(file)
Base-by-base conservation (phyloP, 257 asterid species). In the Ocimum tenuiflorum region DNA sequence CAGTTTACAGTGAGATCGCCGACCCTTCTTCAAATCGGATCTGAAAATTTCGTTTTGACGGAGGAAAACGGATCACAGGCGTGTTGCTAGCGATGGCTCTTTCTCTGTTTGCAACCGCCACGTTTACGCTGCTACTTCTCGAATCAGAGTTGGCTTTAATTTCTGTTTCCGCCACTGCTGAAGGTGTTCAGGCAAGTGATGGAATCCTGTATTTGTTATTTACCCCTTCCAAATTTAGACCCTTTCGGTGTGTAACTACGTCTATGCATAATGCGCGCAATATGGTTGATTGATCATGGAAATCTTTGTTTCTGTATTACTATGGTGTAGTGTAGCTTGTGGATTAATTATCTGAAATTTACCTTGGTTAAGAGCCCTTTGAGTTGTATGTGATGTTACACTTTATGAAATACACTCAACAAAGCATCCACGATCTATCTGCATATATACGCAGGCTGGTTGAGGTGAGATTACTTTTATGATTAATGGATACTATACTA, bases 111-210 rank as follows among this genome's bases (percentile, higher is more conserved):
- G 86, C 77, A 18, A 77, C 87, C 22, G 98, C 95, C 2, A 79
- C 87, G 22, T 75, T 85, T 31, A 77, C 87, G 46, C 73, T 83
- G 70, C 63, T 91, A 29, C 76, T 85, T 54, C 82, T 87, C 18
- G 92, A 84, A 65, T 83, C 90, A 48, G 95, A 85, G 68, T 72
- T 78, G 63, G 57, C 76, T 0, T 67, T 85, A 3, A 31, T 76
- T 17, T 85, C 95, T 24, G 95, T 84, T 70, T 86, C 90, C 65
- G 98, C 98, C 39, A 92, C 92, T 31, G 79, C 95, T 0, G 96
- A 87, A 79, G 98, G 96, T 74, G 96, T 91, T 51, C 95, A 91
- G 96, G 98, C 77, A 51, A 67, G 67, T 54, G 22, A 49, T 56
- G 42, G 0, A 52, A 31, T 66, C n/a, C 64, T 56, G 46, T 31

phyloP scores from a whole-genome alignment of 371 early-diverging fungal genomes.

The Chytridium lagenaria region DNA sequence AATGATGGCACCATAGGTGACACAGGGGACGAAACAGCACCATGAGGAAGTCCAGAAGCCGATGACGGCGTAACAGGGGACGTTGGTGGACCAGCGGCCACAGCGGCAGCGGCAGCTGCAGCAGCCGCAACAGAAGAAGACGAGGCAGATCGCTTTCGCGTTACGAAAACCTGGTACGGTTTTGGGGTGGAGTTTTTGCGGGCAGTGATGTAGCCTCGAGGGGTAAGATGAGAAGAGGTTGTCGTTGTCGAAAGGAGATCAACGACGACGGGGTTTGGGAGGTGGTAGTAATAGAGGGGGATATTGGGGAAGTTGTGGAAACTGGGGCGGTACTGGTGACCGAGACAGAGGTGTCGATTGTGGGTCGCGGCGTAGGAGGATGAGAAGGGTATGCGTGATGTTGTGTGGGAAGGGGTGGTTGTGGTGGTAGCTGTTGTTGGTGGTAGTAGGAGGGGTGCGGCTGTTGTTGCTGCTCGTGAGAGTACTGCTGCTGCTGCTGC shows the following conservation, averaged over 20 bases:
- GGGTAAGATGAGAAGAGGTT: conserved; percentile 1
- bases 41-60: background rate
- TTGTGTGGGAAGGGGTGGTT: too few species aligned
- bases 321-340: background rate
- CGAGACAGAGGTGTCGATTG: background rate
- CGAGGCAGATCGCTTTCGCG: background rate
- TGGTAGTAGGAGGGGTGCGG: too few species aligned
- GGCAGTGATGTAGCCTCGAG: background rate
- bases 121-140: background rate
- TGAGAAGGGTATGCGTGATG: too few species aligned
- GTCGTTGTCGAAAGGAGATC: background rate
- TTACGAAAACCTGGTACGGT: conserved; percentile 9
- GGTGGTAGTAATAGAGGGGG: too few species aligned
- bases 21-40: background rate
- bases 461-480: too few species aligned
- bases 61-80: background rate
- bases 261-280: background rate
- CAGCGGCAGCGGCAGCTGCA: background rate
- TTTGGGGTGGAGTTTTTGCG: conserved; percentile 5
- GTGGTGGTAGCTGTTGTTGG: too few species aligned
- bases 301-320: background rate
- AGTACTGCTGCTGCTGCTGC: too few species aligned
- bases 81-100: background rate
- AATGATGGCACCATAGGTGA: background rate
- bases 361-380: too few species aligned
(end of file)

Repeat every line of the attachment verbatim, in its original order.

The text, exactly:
Base-by-base conservation (phyloP, 257 asterid species). In the Ocimum tenuiflorum region DNA sequence CAGTTTACAGTGAGATCGCCGACCCTTCTTCAAATCGGATCTGAAAATTTCGTTTTGACGGAGGAAAACGGATCACAGGCGTGTTGCTAGCGATGGCTCTTTCTCTGTTTGCAACCGCCACGTTTACGCTGCTACTTCTCGAATCAGAGTTGGCTTTAATTTCTGTTTCCGCCACTGCTGAAGGTGTTCAGGCAAGTGATGGAATCCTGTATTTGTTATTTACCCCTTCCAAATTTAGACCCTTTCGGTGTGTAACTACGTCTATGCATAATGCGCGCAATATGGTTGATTGATCATGGAAATCTTTGTTTCTGTATTACTATGGTGTAGTGTAGCTTGTGGATTAATTATCTGAAATTTACCTTGGTTAAGAGCCCTTTGAGTTGTATGTGATGTTACACTTTATGAAATACACTCAACAAAGCATCCACGATCTATCTGCATATATACGCAGGCTGGTTGAGGTGAGATTACTTTTATGATTAATGGATACTATACTA, bases 111-210 rank as follows among this genome's bases (percentile, higher is more conserved):
- G 86, C 77, A 18, A 77, C 87, C 22, G 98, C 95, C 2, A 79
- C 87, G 22, T 75, T 85, T 31, A 77, C 87, G 46, C 73, T 83
- G 70, C 63, T 91, A 29, C 76, T 85, T 54, C 82, T 87, C 18
- G 92, A 84, A 65, T 83, C 90, A 48, G 95, A 85, G 68, T 72
- T 78, G 63, G 57, C 76, T 0, T 67, T 85, A 3, A 31, T 76
- T 17, T 85, C 95, T 24, G 95, T 84, T 70, T 86, C 90, C 65
- G 98, C 98, C 39, A 92, C 92, T 31, G 79, C 95, T 0, G 96
- A 87, A 79, G 98, G 96, T 74, G 96, T 91, T 51, C 95, A 91
- G 96, G 98, C 77, A 51, A 67, G 67, T 54, G 22, A 49, T 56
- G 42, G 0, A 52, A 31, T 66, C n/a, C 64, T 56, G 46, T 31

phyloP scores from a whole-genome alignment of 371 early-diverging fungal genomes.

The Chytridium lagenaria region DNA sequence AATGATGGCACCATAGGTGACACAGGGGACGAAACAGCACCATGAGGAAGTCCAGAAGCCGATGACGGCGTAACAGGGGACGTTGGTGGACCAGCGGCCACAGCGGCAGCGGCAGCTGCAGCAGCCGCAACAGAAGAAGACGAGGCAGATCGCTTTCGCGTTACGAAAACCTGGTACGGTTTTGGGGTGGAGTTTTTGCGGGCAGTGATGTAGCCTCGAGGGGTAAGATGAGAAGAGGTTGTCGTTGTCGAAAGGAGATCAACGACGACGGGGTTTGGGAGGTGGTAGTAATAGAGGGGGATATTGGGGAAGTTGTGGAAACTGGGGCGGTACTGGTGACCGAGACAGAGGTGTCGATTGTGGGTCGCGGCGTAGGAGGATGAGAAGGGTATGCGTGATGTTGTGTGGGAAGGGGTGGTTGTGGTGGTAGCTGTTGTTGGTGGTAGTAGGAGGGGTGCGGCTGTTGTTGCTGCTCGTGAGAGTACTGCTGCTGCTGCTGC shows the following conservation, averaged over 20 bases:
- GGGTAAGATGAGAAGAGGTT: conserved; percentile 1
- bases 41-60: background rate
- TTGTGTGGGAAGGGGTGGTT: too few species aligned
- bases 321-340: background rate
- CGAGACAGAGGTGTCGATTG: background rate
- CGAGGCAGATCGCTTTCGCG: background rate
- TGGTAGTAGGAGGGGTGCGG: too few species aligned
- GGCAGTGATGTAGCCTCGAG: background rate
- bases 121-140: background rate
- TGAGAAGGGTATGCGTGATG: too few species aligned
- GTCGTTGTCGAAAGGAGATC: background rate
- TTACGAAAACCTGGTACGGT: conserved; percentile 9
- GGTGGTAGTAATAGAGGGGG: too few species aligned
- bases 21-40: background rate
- bases 461-480: too few species aligned
- bases 61-80: background rate
- bases 261-280: background rate
- CAGCGGCAGCGGCAGCTGCA: background rate
- TTTGGGGTGGAGTTTTTGCG: conserved; percentile 5
- GTGGTGGTAGCTGTTGTTGG: too few species aligned
- bases 301-320: background rate
- AGTACTGCTGCTGCTGCTGC: too few species aligned
- bases 81-100: background rate
- AATGATGGCACCATAGGTGA: background rate
- bases 361-380: too few species aligned